There’s no age limit for a do-over

The Examiner

Kids never hesitate to ask for a do-over. When trying to accomplish a task, they aren’t bashful to try, as many times as it takes, until they succeed. That’s how they learn.

As adults, we sometimes lose the ambition to ask for a do-over. Instead we resort to the familiar line of, “if only I could do it all over again,” or “if I knew then what I know now.”

We can’t change history, or our past, but it certainly can change us, especially if we’re brave enough to ask for a do-over.

Sandy Turner

Throughout my teenage and young adult years, I believed carrying a chip on my shoulder was easier than asking for a do-over. Because of poor decisions and veering off the path too often, I felt I wasn’t worthy of asking for another chance. I had settled for the hand that was dealt to me, instead of asking for a new deck of cards in the game of life.

Trying to make sense of the life I’d created, I eventually began to blame my parents, as it was easier than accepting responsibility. I blamed Mom for being too nonchalant and giving me the freedom to make my own choices and Dad for being so strict it made him scary. I even went so far as to hold a grudge against them for their own relationship, which, by the time I was a teenager, seemed to be on auto-pilot instead of the fairytale idea I had of how a marriage should be.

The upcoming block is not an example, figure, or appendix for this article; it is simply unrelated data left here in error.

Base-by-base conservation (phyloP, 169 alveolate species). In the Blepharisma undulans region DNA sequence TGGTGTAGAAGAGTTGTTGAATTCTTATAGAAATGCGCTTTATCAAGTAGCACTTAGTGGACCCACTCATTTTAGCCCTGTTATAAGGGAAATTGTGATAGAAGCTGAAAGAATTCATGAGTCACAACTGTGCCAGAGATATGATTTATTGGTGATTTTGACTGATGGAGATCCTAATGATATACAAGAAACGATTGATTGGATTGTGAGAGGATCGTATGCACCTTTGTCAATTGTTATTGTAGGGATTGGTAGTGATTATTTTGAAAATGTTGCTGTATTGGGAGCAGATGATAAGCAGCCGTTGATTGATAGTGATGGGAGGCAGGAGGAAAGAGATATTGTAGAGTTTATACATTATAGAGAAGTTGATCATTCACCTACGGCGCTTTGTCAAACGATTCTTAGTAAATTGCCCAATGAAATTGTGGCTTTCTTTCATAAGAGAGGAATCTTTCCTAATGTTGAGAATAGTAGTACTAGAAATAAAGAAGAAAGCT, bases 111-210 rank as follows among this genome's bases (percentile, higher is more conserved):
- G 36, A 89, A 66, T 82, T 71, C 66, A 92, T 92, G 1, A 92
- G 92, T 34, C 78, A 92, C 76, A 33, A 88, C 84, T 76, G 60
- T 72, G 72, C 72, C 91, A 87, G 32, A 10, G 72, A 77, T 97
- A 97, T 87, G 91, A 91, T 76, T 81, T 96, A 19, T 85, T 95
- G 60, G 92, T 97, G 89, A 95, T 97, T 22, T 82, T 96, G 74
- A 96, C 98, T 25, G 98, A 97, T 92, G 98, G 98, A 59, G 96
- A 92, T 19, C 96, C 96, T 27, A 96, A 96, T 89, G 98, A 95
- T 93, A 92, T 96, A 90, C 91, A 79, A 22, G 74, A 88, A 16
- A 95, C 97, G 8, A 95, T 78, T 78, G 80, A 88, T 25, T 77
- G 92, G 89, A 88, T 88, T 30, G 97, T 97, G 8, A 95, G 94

It wasn’t until I had my daughters that I realized being a parent doesn’t automatically make you an authority on life. Laying any kind of blame on my parents was unfair, as they had provided me with the love and opportunity I needed. I just choose to follow my own guidelines instead of embracing theirs.

Struggling along as a young mother of two, I desperately wanted to ask for a do-over, change paths and provide a home that was made up of the same values and morals my parents had instilled in me, although I had lost track of them for awhile.

I began taking the girls to church, searching for a foundation they could build their lives on. Had I know then what I know now, I could have avoided all those years of being bitter and lost by embracing a truth that is greater than life itself.

While the girls learned Bible stories, I found myself, buried deep beneath layers of bad decisions, guilt and anger. I’ll never forget the relief I felt when I learned about prevenient grace — the umbrella of forgiveness He had been providing me all along and all I had to do was ask for it.

I’m thankful I had the freedom to choose my own journey, but I’m eternally grateful to have been given the opportunity to ask for do-over, through His sacrifice and return.

Embrace the blessing and have a happy Easter.

Sandy Turner lives in Independence. Email her at